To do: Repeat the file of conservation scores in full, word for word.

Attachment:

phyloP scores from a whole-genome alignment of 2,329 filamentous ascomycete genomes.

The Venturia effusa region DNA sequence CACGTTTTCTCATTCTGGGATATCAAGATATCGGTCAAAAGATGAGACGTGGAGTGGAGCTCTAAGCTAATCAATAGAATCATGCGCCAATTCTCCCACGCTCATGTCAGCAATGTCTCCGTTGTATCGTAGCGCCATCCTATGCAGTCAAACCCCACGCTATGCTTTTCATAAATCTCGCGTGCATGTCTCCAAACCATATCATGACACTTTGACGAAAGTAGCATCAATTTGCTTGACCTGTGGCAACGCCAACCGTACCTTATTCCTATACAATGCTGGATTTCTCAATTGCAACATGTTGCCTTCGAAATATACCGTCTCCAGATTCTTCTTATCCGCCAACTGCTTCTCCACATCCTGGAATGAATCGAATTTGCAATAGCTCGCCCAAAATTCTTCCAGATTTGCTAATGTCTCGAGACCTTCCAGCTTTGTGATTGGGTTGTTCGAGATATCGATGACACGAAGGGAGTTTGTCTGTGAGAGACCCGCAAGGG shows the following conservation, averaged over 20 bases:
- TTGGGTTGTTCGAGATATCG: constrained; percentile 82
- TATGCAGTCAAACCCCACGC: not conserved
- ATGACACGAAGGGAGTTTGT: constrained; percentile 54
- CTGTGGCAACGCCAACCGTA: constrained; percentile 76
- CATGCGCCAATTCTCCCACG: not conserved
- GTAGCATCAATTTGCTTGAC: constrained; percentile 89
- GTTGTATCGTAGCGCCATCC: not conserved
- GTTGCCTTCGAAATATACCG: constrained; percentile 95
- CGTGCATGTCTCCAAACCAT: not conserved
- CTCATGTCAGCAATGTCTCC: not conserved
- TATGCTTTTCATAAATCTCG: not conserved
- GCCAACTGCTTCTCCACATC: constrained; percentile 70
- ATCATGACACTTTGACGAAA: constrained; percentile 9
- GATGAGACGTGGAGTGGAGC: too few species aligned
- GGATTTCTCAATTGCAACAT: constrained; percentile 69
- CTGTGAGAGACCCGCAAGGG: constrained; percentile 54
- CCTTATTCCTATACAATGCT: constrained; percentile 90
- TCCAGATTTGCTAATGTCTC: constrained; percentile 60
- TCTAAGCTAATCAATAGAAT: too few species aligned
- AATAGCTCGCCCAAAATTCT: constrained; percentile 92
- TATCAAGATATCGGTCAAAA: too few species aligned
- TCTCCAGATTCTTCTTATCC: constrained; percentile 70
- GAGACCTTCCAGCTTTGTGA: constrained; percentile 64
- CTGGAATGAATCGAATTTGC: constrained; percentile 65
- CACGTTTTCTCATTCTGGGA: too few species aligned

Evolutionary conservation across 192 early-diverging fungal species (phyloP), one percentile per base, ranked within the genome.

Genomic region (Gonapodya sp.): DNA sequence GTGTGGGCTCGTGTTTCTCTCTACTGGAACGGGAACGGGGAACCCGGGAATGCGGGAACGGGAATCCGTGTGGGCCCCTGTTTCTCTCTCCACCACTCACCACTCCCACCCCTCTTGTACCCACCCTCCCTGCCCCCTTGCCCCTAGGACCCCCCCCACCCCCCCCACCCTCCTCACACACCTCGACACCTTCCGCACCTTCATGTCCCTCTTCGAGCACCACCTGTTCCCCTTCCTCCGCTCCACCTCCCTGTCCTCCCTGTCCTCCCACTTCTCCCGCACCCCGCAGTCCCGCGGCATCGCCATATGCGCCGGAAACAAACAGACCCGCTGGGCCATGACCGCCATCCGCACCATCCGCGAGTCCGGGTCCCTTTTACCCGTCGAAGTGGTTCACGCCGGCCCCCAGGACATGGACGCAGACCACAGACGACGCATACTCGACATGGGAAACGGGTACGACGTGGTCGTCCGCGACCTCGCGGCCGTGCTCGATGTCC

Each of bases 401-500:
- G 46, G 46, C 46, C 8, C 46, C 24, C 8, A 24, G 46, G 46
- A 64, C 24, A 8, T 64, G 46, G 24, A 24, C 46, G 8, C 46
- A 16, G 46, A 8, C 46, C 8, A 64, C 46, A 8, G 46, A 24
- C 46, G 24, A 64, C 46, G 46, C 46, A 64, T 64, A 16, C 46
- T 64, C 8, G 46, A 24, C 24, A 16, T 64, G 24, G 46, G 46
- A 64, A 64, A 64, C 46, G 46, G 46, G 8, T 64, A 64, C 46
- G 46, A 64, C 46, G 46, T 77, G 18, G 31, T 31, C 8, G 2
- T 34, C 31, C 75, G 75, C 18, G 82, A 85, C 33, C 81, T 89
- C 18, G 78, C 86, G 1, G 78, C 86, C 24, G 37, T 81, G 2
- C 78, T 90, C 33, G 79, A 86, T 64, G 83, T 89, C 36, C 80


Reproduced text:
phyloP scores from a whole-genome alignment of 2,329 filamentous ascomycete genomes.

The Venturia effusa region DNA sequence CACGTTTTCTCATTCTGGGATATCAAGATATCGGTCAAAAGATGAGACGTGGAGTGGAGCTCTAAGCTAATCAATAGAATCATGCGCCAATTCTCCCACGCTCATGTCAGCAATGTCTCCGTTGTATCGTAGCGCCATCCTATGCAGTCAAACCCCACGCTATGCTTTTCATAAATCTCGCGTGCATGTCTCCAAACCATATCATGACACTTTGACGAAAGTAGCATCAATTTGCTTGACCTGTGGCAACGCCAACCGTACCTTATTCCTATACAATGCTGGATTTCTCAATTGCAACATGTTGCCTTCGAAATATACCGTCTCCAGATTCTTCTTATCCGCCAACTGCTTCTCCACATCCTGGAATGAATCGAATTTGCAATAGCTCGCCCAAAATTCTTCCAGATTTGCTAATGTCTCGAGACCTTCCAGCTTTGTGATTGGGTTGTTCGAGATATCGATGACACGAAGGGAGTTTGTCTGTGAGAGACCCGCAAGGG shows the following conservation, averaged over 20 bases:
- TTGGGTTGTTCGAGATATCG: constrained; percentile 82
- TATGCAGTCAAACCCCACGC: not conserved
- ATGACACGAAGGGAGTTTGT: constrained; percentile 54
- CTGTGGCAACGCCAACCGTA: constrained; percentile 76
- CATGCGCCAATTCTCCCACG: not conserved
- GTAGCATCAATTTGCTTGAC: constrained; percentile 89
- GTTGTATCGTAGCGCCATCC: not conserved
- GTTGCCTTCGAAATATACCG: constrained; percentile 95
- CGTGCATGTCTCCAAACCAT: not conserved
- CTCATGTCAGCAATGTCTCC: not conserved
- TATGCTTTTCATAAATCTCG: not conserved
- GCCAACTGCTTCTCCACATC: constrained; percentile 70
- ATCATGACACTTTGACGAAA: constrained; percentile 9
- GATGAGACGTGGAGTGGAGC: too few species aligned
- GGATTTCTCAATTGCAACAT: constrained; percentile 69
- CTGTGAGAGACCCGCAAGGG: constrained; percentile 54
- CCTTATTCCTATACAATGCT: constrained; percentile 90
- TCCAGATTTGCTAATGTCTC: constrained; percentile 60
- TCTAAGCTAATCAATAGAAT: too few species aligned
- AATAGCTCGCCCAAAATTCT: constrained; percentile 92
- TATCAAGATATCGGTCAAAA: too few species aligned
- TCTCCAGATTCTTCTTATCC: constrained; percentile 70
- GAGACCTTCCAGCTTTGTGA: constrained; percentile 64
- CTGGAATGAATCGAATTTGC: constrained; percentile 65
- CACGTTTTCTCATTCTGGGA: too few species aligned

Evolutionary conservation across 192 early-diverging fungal species (phyloP), one percentile per base, ranked within the genome.

Genomic region (Gonapodya sp.): DNA sequence GTGTGGGCTCGTGTTTCTCTCTACTGGAACGGGAACGGGGAACCCGGGAATGCGGGAACGGGAATCCGTGTGGGCCCCTGTTTCTCTCTCCACCACTCACCACTCCCACCCCTCTTGTACCCACCCTCCCTGCCCCCTTGCCCCTAGGACCCCCCCCACCCCCCCCACCCTCCTCACACACCTCGACACCTTCCGCACCTTCATGTCCCTCTTCGAGCACCACCTGTTCCCCTTCCTCCGCTCCACCTCCCTGTCCTCCCTGTCCTCCCACTTCTCCCGCACCCCGCAGTCCCGCGGCATCGCCATATGCGCCGGAAACAAACAGACCCGCTGGGCCATGACCGCCATCCGCACCATCCGCGAGTCCGGGTCCCTTTTACCCGTCGAAGTGGTTCACGCCGGCCCCCAGGACATGGACGCAGACCACAGACGACGCATACTCGACATGGGAAACGGGTACGACGTGGTCGTCCGCGACCTCGCGGCCGTGCTCGATGTCC

Each of bases 401-500:
- G 46, G 46, C 46, C 8, C 46, C 24, C 8, A 24, G 46, G 46
- A 64, C 24, A 8, T 64, G 46, G 24, A 24, C 46, G 8, C 46
- A 16, G 46, A 8, C 46, C 8, A 64, C 46, A 8, G 46, A 24
- C 46, G 24, A 64, C 46, G 46, C 46, A 64, T 64, A 16, C 46
- T 64, C 8, G 46, A 24, C 24, A 16, T 64, G 24, G 46, G 46
- A 64, A 64, A 64, C 46, G 46, G 46, G 8, T 64, A 64, C 46
- G 46, A 64, C 46, G 46, T 77, G 18, G 31, T 31, C 8, G 2
- T 34, C 31, C 75, G 75, C 18, G 82, A 85, C 33, C 81, T 89
- C 18, G 78, C 86, G 1, G 78, C 86, C 24, G 37, T 81, G 2
- C 78, T 90, C 33, G 79, A 86, T 64, G 83, T 89, C 36, C 80